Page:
Ever wonder how floatplanes (A.K.A. seaplanes) take off from dry land after maintenance?

While it’s true seaplanes are at home in the wet stuff, they have to come onto dry land for maintenance. Landing is one thing, they can be trailered in or land on grass (which we’ll get to later) but how do they take off from land? With a trailer and truck! Cessna floatplane owner Dave Hewitt captured the amazing moment his floatplane took off from the back of trailer towed along by a Chevrolet Silverado booking it at over 70 MPH.

Check out the amazing bit of video courtesy of Dave on from the Cessna 180/185 Facebook Group.

According to Aircraft Owners and Pilots Association, launching off the back of a trailer isn’t anything new and has been in practice for over 21 years.

The procedure was pioneered by Joe Sprague of Cadillac Airfcraft Services based out of Cadillac, Michigan. By using a modified ski-mobile trailer and a powerful enough vehicle to get up to 70 MPH, Joe could launch a seaplane from dry land without towing it to the water, saving time and energy.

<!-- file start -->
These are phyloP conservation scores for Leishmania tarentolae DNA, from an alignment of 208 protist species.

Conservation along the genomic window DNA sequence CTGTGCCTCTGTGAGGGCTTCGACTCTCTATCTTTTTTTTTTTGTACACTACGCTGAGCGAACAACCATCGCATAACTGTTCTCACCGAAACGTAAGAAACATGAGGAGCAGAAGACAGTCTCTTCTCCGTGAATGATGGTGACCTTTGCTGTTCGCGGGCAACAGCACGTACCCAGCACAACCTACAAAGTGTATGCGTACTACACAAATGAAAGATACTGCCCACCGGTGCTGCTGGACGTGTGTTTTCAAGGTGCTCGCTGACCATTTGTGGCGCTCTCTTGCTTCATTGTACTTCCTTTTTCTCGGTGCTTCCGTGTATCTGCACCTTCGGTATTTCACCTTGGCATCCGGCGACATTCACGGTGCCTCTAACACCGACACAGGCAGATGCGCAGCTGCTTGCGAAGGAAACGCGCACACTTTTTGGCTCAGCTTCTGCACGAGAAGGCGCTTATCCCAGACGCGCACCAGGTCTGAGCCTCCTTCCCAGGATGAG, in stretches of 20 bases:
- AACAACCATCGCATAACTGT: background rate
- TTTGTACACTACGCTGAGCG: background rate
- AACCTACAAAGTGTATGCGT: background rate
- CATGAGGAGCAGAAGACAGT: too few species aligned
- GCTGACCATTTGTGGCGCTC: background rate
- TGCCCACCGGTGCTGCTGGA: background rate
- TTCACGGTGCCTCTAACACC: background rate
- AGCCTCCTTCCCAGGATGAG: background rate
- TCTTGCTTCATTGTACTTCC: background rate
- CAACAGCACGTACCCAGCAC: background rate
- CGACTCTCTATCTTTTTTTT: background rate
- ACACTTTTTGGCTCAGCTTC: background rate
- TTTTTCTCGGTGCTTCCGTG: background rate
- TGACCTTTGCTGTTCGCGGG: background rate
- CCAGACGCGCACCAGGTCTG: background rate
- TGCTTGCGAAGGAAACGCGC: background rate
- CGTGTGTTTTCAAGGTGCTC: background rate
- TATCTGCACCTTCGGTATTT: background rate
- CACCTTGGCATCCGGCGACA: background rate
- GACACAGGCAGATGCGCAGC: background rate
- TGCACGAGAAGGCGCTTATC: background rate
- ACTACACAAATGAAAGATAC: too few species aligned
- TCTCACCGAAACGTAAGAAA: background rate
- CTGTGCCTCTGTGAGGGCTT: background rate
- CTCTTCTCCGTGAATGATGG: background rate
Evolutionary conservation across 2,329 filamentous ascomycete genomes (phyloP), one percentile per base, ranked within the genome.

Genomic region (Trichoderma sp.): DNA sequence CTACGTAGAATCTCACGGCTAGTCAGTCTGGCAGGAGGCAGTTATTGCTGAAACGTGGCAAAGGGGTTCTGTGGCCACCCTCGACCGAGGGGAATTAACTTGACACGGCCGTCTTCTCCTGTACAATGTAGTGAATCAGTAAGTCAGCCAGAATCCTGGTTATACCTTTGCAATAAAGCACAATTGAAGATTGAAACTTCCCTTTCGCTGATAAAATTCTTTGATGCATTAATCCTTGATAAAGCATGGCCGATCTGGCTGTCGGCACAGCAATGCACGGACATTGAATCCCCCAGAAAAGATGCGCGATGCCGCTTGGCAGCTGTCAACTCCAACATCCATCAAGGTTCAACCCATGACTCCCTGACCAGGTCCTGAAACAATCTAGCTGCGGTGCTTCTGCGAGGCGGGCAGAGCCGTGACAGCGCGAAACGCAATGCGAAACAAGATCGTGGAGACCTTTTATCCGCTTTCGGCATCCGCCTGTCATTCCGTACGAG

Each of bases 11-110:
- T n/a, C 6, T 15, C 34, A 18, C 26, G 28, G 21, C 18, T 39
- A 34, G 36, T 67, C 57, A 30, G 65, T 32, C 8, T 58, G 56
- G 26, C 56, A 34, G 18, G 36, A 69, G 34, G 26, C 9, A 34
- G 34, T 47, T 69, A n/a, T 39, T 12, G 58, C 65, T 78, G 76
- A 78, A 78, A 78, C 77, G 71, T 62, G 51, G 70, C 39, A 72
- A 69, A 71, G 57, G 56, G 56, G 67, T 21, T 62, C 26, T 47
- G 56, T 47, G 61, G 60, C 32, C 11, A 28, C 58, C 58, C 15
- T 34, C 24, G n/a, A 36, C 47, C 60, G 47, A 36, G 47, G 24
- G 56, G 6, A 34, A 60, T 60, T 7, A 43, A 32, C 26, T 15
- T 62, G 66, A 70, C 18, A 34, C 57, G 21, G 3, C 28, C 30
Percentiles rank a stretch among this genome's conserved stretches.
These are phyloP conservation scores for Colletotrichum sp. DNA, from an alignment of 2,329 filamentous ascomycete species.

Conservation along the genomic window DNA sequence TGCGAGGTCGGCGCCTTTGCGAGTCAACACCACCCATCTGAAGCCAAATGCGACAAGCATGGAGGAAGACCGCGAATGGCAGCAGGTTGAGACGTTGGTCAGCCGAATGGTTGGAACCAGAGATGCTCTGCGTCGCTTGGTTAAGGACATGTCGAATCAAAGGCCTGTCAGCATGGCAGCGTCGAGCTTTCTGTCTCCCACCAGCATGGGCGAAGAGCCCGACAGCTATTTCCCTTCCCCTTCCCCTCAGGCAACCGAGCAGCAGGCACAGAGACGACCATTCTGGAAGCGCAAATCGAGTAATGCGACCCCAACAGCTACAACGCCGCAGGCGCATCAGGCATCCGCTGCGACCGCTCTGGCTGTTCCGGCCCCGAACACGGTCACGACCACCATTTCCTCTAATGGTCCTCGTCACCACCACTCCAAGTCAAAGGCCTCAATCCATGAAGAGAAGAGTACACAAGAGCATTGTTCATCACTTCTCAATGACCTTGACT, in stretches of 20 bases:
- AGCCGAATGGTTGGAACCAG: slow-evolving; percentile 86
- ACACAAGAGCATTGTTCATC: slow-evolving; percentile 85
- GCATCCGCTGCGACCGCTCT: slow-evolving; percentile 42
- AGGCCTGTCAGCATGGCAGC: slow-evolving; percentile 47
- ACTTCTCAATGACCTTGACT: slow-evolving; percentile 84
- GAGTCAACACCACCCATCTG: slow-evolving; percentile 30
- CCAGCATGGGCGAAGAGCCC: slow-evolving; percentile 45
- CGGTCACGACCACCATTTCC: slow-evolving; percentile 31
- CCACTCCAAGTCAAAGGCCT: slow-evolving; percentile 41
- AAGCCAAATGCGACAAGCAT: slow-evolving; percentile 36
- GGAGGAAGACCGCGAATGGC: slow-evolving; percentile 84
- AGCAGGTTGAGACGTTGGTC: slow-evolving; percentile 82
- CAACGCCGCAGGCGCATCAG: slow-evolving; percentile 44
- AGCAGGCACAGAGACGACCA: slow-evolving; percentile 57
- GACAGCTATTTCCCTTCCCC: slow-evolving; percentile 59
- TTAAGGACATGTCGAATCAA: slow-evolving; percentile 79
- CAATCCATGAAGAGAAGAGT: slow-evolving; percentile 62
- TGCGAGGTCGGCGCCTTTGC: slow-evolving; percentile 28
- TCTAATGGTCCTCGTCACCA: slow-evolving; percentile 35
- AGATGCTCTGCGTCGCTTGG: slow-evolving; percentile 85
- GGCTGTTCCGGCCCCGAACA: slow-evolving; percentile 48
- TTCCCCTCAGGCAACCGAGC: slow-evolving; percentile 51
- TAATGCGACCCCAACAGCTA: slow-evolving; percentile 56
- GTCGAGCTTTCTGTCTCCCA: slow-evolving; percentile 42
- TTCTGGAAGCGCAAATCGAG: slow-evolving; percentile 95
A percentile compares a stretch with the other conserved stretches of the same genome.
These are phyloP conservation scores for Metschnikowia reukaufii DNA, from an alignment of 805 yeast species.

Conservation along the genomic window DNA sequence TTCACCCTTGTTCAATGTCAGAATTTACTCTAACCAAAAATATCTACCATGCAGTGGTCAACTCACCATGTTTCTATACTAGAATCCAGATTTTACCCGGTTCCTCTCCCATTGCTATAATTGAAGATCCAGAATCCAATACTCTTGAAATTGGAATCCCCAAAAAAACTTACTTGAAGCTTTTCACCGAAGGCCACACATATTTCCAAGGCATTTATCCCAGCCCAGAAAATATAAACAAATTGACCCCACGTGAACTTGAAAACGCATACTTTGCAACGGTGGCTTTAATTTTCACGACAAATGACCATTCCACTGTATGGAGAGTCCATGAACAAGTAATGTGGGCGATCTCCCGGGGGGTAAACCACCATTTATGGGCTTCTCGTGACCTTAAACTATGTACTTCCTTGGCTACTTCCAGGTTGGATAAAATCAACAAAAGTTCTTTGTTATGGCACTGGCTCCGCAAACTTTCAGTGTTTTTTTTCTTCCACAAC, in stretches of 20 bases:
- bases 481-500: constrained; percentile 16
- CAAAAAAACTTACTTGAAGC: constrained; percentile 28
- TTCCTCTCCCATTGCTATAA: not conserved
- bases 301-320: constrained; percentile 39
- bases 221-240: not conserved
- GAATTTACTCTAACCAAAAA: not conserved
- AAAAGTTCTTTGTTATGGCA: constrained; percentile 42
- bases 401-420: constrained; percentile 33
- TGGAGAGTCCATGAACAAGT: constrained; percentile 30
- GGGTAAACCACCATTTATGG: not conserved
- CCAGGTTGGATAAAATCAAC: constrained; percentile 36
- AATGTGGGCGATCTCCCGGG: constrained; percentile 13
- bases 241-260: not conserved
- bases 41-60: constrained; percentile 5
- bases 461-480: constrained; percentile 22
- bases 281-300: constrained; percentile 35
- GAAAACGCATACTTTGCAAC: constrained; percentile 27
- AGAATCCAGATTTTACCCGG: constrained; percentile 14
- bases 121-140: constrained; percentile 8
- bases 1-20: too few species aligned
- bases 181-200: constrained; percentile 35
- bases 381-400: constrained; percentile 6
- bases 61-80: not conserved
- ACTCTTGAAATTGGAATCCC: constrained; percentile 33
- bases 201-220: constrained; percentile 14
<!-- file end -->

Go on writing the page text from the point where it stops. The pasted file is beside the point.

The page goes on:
According to Joe, the truncated take-off procedure goes something like this,

Sprague gives the truck full throttle, and just like a normal takeoff, they’ll give the airplane full throttle. He tells them to keep the stick or yoke full forward until they’re ready to take off, which he said should be about 10 knots over the speed they’re normally comfortable flying. Then, they pull back slightly on the yoke and take off, staying to the side of the pickup truck.

Sprague recommends that first-timers to this method let someone else do the first takeoff and presumably that’s what Dave is doing here, observing from a chase vehicle as his pride and joy takes to the skies, towed behind a truck.

And here’s how some, if not most seaplanes, get to their maintenance appointments, an easy grass landing.

And did you know seaplane owners can swap out those narrow pontoons for regular landing gear? Sometimes, pontoons have landing gear integrated to make dry landings on regular ground a routine thing.


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